The decomposing roots of Anthoxanthum odoratum have an effect opposite that of the allelopathic leachate. Old roots appear to enhance the growth of other grass species, while decreasing the growth of new Anthoxanthum plants. Phosphorus content in the roots averaged 0.155%, a relatively high level. This is probably one of the factors leading to the increased growth of other species on sites with decomposing sweet vernal grass roots.[12]

Anthoxanthum odoratum plants average 3.5 leaves per shoot. The individual leaves are unusually short-lived, with a mean survival of only 19 days. Only a few leaves survive for three months. This rapid turnover of leaves is probably a reflection of the plant's rapid growth rate.[13]

Population Dynamics

The biology of Anthoxanthum odoratum populations is complex and depends upon the particular habitat. Different character complexes are favored by different habitat types leading to substantial phenetic differences between ecologically marginal and central populations. Ecologically marginal populations have higher turnover rates than central ones. Individual life expectancy is shorter in marginal populations, while central populations contain a skewed age distribution in favor of older individuals, making them potentially less stable.[2]

In response to contrasting environments, sweet vernal grass can rapidly differentiate, even without geographic barriers. In one study [14], significant differences in morphology, flowering date, and pollen fertility developed in less than 40 years. Such differences among populations were genetic adaptations to contrasting soil environments. Similar results are reported by [15][16] for populations at distances of less than 30 m apart.

When environmental boundaries are distinct, Anthoxanthum odoratum populations can exhibit sharp differences. Plants growing only 0.1 m apart across a sharp environmental boundary that had existed for less than 120 years showed significant differences in height, yield, flowering date, and morphology.[15]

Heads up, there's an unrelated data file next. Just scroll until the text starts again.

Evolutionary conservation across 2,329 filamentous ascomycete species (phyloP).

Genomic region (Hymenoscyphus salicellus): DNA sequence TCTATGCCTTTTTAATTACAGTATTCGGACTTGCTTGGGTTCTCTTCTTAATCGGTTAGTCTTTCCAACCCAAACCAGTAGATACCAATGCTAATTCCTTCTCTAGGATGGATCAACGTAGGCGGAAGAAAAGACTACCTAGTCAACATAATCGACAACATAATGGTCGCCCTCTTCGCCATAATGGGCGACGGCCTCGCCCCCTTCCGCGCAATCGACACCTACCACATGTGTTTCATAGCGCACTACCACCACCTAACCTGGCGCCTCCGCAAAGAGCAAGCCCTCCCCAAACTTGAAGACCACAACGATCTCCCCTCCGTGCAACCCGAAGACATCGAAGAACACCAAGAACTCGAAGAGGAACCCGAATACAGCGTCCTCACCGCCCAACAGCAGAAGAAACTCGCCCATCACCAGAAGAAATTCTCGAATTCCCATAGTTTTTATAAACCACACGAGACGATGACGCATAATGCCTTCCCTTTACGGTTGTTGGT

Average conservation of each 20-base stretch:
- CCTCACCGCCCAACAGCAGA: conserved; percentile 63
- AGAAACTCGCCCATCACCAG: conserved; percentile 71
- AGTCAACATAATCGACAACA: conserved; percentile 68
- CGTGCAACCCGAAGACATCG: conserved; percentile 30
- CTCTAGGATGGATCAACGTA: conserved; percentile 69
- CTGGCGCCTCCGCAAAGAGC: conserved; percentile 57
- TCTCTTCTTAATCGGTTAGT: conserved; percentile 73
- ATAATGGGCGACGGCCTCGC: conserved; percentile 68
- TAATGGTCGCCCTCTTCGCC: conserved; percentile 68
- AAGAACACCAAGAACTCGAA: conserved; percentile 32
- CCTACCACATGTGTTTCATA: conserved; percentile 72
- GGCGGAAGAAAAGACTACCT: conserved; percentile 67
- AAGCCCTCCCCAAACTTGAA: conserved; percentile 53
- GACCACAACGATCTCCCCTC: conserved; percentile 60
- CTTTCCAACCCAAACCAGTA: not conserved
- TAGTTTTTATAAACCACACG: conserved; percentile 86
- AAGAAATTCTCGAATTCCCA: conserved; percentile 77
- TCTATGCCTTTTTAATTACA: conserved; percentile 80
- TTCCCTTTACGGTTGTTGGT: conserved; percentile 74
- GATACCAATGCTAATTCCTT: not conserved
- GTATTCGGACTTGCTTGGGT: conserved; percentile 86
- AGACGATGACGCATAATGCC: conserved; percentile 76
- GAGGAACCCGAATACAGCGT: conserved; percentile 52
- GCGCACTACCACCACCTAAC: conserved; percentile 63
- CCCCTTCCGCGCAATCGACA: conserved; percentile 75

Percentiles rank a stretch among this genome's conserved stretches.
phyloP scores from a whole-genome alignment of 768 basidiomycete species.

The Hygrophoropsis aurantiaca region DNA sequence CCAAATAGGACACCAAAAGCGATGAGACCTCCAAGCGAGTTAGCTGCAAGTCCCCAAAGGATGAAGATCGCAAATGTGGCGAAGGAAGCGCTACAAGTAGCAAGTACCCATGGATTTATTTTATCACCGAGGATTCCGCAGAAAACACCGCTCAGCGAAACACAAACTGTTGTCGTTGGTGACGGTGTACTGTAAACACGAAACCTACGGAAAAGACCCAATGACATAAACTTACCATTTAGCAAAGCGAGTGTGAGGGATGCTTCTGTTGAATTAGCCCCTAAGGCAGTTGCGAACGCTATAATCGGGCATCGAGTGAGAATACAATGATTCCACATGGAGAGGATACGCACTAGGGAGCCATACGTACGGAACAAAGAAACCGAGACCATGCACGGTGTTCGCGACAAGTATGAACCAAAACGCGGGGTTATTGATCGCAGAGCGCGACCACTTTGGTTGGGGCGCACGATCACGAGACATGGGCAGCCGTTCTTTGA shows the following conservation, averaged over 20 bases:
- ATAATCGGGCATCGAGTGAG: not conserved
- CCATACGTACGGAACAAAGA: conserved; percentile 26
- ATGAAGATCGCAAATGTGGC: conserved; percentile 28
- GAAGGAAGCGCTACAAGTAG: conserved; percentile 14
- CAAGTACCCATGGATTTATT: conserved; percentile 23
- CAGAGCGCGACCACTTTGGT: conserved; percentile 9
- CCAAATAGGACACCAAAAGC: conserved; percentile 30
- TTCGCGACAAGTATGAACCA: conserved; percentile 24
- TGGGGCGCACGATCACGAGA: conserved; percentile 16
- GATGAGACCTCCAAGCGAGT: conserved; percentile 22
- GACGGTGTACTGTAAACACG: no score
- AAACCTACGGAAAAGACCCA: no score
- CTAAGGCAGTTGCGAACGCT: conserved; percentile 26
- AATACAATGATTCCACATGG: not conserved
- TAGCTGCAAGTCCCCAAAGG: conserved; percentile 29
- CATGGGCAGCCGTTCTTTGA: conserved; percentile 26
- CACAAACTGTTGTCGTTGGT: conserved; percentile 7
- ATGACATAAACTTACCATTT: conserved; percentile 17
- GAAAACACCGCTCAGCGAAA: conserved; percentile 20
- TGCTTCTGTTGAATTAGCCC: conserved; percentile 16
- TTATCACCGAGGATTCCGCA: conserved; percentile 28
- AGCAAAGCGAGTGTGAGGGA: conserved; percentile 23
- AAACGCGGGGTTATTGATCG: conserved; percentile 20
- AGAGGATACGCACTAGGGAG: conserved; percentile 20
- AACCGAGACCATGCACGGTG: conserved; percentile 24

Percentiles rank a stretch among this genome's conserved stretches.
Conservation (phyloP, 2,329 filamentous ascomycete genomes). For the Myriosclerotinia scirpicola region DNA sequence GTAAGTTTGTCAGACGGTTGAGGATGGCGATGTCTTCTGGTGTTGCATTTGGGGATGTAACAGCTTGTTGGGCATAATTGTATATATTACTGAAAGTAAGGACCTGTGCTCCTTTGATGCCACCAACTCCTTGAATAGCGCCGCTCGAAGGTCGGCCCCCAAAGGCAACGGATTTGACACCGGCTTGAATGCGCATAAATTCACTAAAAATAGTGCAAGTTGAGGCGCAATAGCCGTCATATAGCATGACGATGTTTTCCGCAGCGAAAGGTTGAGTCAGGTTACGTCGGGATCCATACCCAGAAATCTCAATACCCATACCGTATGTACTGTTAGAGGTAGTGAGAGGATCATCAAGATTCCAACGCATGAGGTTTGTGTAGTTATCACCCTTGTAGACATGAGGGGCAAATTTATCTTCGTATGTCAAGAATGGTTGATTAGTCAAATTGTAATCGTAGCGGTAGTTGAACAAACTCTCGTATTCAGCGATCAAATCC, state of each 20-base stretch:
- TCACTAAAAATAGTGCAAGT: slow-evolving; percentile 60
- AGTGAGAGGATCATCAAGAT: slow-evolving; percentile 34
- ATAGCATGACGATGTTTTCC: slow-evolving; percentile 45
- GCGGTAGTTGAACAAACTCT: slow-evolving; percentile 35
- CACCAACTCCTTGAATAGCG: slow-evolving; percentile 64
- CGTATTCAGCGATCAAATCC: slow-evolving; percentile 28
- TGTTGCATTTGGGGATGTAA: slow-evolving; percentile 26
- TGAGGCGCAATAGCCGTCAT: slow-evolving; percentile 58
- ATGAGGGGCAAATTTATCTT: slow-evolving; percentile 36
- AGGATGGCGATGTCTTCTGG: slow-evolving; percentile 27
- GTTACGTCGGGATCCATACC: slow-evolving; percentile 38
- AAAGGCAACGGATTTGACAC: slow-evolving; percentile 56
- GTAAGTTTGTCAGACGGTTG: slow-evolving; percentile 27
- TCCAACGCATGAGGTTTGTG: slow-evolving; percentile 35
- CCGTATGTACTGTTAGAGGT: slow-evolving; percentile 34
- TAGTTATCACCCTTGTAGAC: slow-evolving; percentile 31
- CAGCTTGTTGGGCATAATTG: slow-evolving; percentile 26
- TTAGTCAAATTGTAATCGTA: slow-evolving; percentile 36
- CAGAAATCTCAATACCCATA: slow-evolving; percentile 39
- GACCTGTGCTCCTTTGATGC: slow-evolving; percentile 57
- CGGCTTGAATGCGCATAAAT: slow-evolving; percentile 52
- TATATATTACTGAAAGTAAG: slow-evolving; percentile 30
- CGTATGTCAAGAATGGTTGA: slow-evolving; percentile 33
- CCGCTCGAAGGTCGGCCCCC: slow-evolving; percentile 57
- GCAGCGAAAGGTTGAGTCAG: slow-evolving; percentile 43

Anthoxanthum odoratum reproduces from seeds, flowering early in the spring and forming distinct, identifiable clumps that do not spread vegetatively.[2] The plants are generally self-incompatible.[17] Plants in North Carolina were reported to produce from 58 to 1,257 seeds per plant.[2]

Seed Dispersal and Germination

Seeds with awns are able to move further along the soil surface than awnless seeds. Anthoxanthum odoratum seeds have awns that wind and unwind with changes in atmospheric humidity. The movement of seeds by this mechanism is not great, averaging 1.6 cm on dry soil and 1.3 cm on wet soil over a 5-day period, but it may give the seeds a slight advantage in reaching suitable germination sites.[18]

Harris (1961)[19] found some dormancy in Anthoxanthum odoratum seeds. Most germination began the 4th week after sowing and ceased by the 8th week, but a few seeds germinated more than a year later. In experimental studies in England,[20] A. odoratum seeds stored for 48 weeks in dry storage resulted in 86% germination. There is thus indirect evidence of seed dormancy, which may increase a seed's chance of being incorporated into the soil while still viable. For seeds sown on moist soil, however, emergence occurred rapidly (within three months). Those seeds that did not emerge within 10 months were not viable. Emergence was highest for seeds sown at a depth of 1 cm (75% viable) and decreased to 52% for seeds sown at a depth of 5 cm.

In another British study,[21] Anthoxanthum odoratum was compared with eight other grassland species. It showed a greater ability to germinate under constant conditions than when conditions were varied. When A. odoratum seeds were stored for 28 weeks, a much higher percentage of the seeds germinated when stored at constant temperatures.


Anthoxanthum odoratum occurs on Nature Conservancy grassland preserves in Oregon from west of the Cascade Mountains to the coast. At present, it is not a significant threat to California preserves, but where present, as at the Northern California Coast Range Preserve, its elimination is the ultimate goal.

Restoration Potential:

With the right combination of control measures, it should be possible to eliminate sweet vernal grass from selected areas. Annual monitoring and removal must continue until soil seedbanks are exhausted.


Management Requirements:

Control of Anthoxanthum odoratum requires active management once it becomes established in an area. Control through prescribed burning is being attempted on Oregon preserves.